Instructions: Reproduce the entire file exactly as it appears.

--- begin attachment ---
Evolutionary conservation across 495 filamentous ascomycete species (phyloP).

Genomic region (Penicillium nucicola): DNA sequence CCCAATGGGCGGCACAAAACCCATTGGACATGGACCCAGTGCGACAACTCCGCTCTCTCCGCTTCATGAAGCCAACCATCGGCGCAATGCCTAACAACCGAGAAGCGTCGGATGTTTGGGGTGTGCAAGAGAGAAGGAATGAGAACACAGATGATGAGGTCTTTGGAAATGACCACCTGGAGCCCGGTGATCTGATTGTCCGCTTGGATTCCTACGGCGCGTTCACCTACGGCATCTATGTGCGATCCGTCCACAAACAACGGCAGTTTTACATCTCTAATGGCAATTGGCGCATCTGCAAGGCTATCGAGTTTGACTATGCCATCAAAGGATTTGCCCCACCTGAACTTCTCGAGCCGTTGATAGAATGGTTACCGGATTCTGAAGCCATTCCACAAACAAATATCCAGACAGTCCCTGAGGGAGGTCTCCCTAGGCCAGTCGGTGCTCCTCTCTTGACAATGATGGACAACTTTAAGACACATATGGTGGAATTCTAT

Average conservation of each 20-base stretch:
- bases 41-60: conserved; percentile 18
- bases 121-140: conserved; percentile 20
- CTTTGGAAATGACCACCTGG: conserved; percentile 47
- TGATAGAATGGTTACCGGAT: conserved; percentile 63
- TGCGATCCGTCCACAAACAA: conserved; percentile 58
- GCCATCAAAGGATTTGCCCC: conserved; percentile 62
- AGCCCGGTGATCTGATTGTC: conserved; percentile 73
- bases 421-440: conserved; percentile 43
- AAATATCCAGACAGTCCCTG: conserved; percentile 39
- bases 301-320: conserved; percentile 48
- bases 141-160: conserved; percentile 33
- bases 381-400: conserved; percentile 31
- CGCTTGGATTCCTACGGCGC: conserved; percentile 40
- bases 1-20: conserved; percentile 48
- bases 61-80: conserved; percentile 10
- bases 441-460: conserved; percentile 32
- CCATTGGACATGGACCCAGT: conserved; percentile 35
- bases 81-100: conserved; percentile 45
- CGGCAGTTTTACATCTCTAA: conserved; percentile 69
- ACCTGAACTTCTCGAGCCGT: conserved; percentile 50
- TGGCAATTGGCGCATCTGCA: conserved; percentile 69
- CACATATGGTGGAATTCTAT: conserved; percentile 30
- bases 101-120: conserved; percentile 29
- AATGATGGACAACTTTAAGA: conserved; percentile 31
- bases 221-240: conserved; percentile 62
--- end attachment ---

Evolutionary conservation across 495 filamentous ascomycete species (phyloP).

Genomic region (Penicillium nucicola): DNA sequence CCCAATGGGCGGCACAAAACCCATTGGACATGGACCCAGTGCGACAACTCCGCTCTCTCCGCTTCATGAAGCCAACCATCGGCGCAATGCCTAACAACCGAGAAGCGTCGGATGTTTGGGGTGTGCAAGAGAGAAGGAATGAGAACACAGATGATGAGGTCTTTGGAAATGACCACCTGGAGCCCGGTGATCTGATTGTCCGCTTGGATTCCTACGGCGCGTTCACCTACGGCATCTATGTGCGATCCGTCCACAAACAACGGCAGTTTTACATCTCTAATGGCAATTGGCGCATCTGCAAGGCTATCGAGTTTGACTATGCCATCAAAGGATTTGCCCCACCTGAACTTCTCGAGCCGTTGATAGAATGGTTACCGGATTCTGAAGCCATTCCACAAACAAATATCCAGACAGTCCCTGAGGGAGGTCTCCCTAGGCCAGTCGGTGCTCCTCTCTTGACAATGATGGACAACTTTAAGACACATATGGTGGAATTCTAT

Average conservation of each 20-base stretch:
- bases 41-60: conserved; percentile 18
- bases 121-140: conserved; percentile 20
- CTTTGGAAATGACCACCTGG: conserved; percentile 47
- TGATAGAATGGTTACCGGAT: conserved; percentile 63
- TGCGATCCGTCCACAAACAA: conserved; percentile 58
- GCCATCAAAGGATTTGCCCC: conserved; percentile 62
- AGCCCGGTGATCTGATTGTC: conserved; percentile 73
- bases 421-440: conserved; percentile 43
- AAATATCCAGACAGTCCCTG: conserved; percentile 39
- bases 301-320: conserved; percentile 48
- bases 141-160: conserved; percentile 33
- bases 381-400: conserved; percentile 31
- CGCTTGGATTCCTACGGCGC: conserved; percentile 40
- bases 1-20: conserved; percentile 48
- bases 61-80: conserved; percentile 10
- bases 441-460: conserved; percentile 32
- CCATTGGACATGGACCCAGT: conserved; percentile 35
- bases 81-100: conserved; percentile 45
- CGGCAGTTTTACATCTCTAA: conserved; percentile 69
- ACCTGAACTTCTCGAGCCGT: conserved; percentile 50
- TGGCAATTGGCGCATCTGCA: conserved; percentile 69
- CACATATGGTGGAATTCTAT: conserved; percentile 30
- bases 101-120: conserved; percentile 29
- AATGATGGACAACTTTAAGA: conserved; percentile 31
- bases 221-240: conserved; percentile 62